Although research to date has shown no significant improvement in performance with the use of inhaled SAL, the dose-response effect on performance has not been evaluated in a homogenous group of highly trained athletes with a sport-specific performance test. Therefore, the purpose of this study was to examine the effects of increasing doses of SAL on 20-km time-trial performance and urine concentrations after exercise in competitive athletes. We hypothesized that there would be no dose-response effect of inhaled SAL on time-trial performance, but that urine concentrations would be related to dose and highly variable.
Healthy, competitive male cyclists and triathletes (N = 37) were recruited for this study. An a priori power calculation was performed, using 1.5 times the coefficient of variance (CV) for mean power through 20 km as the minimum improvement that would make a competitive difference (13). We have previously demonstrated a CV of approximately 2% in mean power, using the Velotron cycle ergometer for this performance test in this population (28). It was calculated that approximately 30 subjects were required, with an estimated standard deviation of 20 W, to identify significance at 0.05 with a power of 0.80. All athletes were competing at a provincial (state) level or higher in the elite categories for their respective sports and disciplines. Exclusion criteria included a maximal aerobic power (V˙O2max) of less than 60 mL·kg−1·min−1 and 5 L·min−1, previous history or diagnosis of asthma, abnormal resting spirometry, or a positive eucapnic voluntary hyperpnea (EVH) test indicative of exercise-induced bronchospasm (EIB). Written informed consent was obtained from all subjects and the methods and protocol were approved by the University of British Columbia clinical research ethics board.
A randomized, double-blind, repeated-measures design was used with four different treatment protocols (placebo (DP), 200 μg (D2), 400 μg (D4), and 800 μg (D8) of inhaled SAL). Each subject came to the lab on five different occasions, with a minimum of 72 h between visits. The first visit included medical screening, measurement of height and weight, pulmonary function, and an EVH test. Only subjects with a negative EVH test result were included in the dose-response portion of this study. Qualifying subjects then performed a ramped exercise test to determine maximal oxygen consumption on the same day. The remaining four sessions involved a simulated 20-km cycling time trial after one of the four treatments. The maximum time between two time trials was 14 d, because two subjects had scheduling conflicts. All other subjects completed the four trials within a period of 21 d. At the end of each time trial, athletes were required to provide a urine sample that was analyzed for concentration of nonsulfated salbutamol. See Figure 1 for a timeline of the performance testing sessions.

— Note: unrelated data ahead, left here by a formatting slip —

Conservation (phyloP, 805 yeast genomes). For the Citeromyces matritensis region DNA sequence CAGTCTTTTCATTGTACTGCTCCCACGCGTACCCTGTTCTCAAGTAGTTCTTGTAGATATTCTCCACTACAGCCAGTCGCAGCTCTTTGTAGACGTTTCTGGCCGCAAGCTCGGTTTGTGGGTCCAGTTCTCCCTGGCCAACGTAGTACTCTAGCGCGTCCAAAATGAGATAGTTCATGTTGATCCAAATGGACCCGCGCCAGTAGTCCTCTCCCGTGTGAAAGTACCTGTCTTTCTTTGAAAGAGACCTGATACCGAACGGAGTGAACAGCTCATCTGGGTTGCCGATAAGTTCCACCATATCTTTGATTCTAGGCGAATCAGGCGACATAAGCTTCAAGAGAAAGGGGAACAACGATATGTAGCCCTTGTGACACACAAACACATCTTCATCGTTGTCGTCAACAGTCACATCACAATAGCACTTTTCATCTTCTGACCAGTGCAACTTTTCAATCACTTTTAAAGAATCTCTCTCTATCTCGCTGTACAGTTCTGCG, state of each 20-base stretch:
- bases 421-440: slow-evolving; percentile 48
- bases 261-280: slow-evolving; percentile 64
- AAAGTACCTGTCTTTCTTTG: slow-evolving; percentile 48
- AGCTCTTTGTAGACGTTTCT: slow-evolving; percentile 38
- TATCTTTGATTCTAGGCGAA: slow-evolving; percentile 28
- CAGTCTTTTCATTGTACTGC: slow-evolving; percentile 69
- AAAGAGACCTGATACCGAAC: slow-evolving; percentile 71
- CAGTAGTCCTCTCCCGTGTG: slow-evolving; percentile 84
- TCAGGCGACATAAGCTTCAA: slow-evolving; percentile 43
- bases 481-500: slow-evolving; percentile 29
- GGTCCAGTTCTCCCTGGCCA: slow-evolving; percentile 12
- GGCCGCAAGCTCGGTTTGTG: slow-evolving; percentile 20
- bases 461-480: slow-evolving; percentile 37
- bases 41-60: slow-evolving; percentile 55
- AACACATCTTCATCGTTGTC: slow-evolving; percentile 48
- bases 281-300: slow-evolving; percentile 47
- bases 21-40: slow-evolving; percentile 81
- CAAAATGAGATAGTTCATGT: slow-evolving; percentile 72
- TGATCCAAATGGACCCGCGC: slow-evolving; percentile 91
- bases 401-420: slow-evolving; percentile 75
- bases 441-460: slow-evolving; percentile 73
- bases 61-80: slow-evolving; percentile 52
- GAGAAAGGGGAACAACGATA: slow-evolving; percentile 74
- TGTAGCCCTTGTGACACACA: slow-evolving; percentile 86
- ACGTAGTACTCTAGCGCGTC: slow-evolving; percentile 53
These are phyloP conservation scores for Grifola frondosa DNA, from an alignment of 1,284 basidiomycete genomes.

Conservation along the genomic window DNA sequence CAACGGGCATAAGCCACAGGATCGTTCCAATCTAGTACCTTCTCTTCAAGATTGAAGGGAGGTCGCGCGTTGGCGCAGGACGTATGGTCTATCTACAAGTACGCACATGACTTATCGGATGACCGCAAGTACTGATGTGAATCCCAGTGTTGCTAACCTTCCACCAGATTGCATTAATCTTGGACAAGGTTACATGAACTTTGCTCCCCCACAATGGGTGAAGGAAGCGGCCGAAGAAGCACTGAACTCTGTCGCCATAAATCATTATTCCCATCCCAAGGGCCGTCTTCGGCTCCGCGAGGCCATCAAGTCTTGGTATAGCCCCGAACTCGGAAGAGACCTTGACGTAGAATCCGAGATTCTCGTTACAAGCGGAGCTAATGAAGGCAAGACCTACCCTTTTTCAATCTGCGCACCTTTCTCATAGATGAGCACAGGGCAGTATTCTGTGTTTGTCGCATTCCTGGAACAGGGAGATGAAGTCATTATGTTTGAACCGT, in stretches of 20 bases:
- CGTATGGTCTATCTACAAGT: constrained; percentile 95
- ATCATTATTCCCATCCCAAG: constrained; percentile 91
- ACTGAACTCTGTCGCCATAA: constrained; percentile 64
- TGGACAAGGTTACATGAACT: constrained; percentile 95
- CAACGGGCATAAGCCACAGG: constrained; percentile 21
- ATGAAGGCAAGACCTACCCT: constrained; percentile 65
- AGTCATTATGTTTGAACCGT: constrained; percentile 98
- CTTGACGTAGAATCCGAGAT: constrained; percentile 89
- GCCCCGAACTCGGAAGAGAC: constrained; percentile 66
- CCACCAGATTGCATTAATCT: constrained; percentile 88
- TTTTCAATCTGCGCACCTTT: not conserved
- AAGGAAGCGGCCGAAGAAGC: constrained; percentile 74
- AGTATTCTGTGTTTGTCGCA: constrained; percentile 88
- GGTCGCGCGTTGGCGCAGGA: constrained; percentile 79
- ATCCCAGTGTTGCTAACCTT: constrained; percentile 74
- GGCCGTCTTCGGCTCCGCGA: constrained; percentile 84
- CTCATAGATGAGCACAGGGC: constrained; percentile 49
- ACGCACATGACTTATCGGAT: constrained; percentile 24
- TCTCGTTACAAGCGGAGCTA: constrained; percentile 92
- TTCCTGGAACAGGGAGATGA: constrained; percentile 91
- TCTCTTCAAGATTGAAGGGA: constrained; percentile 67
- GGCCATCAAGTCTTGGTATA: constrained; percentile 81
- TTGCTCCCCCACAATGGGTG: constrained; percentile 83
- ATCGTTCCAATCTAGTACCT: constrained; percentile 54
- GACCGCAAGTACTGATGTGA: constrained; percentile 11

FIGURE 1-Timeline fo...Image Tools
Lung function and airway hyperresponsiveness.
Before completing the EVH test, subjects performed baseline pulmonary function measures. This was achieved via a flow-volume loop, using a Medical Graphics CPX-D Metabolic cart (St. Paul, MN) with 1070 Pulmonary Function Software. Calibration was performed before each testing session, and subjects were familiarized with the procedure before actual testing. Each subject performed three trials, with the highest valid FEV1 recorded. A trial was considered valid if it was greater than 80% of the predicted value and was reproducible using ATS criteria (1). Subjects were then screened for susceptibility to bronchospasm, using the EVH challenge test. This test has previously been described in detail (2) and is one of the allowable tests by the International Olympic Committee to provide evidence for use of asthma medication during competition. Briefly, each subject was required to breathe a hypercapnic gas mixture (5% CO2, 21% O2, balance nitrogen) for a period of 6 min at a target ventilation that was calculated as 30 times the individual's pretest FEV1 (~85% maximal voluntary ventilation (MVV)). Spirometry was measured immediately afterward and at 5, 10, 15, and 20 min afterward. A decrease in FEV1 of greater than 10% from baseline measure was considered a positive test for bronchospasm, usually observed in the first 10 min. For the purposes of this study, the maximum decrease in FEV1 at any time point was identified and recorded as a percentage drop from pretest FEV1.
Maximal exercise test.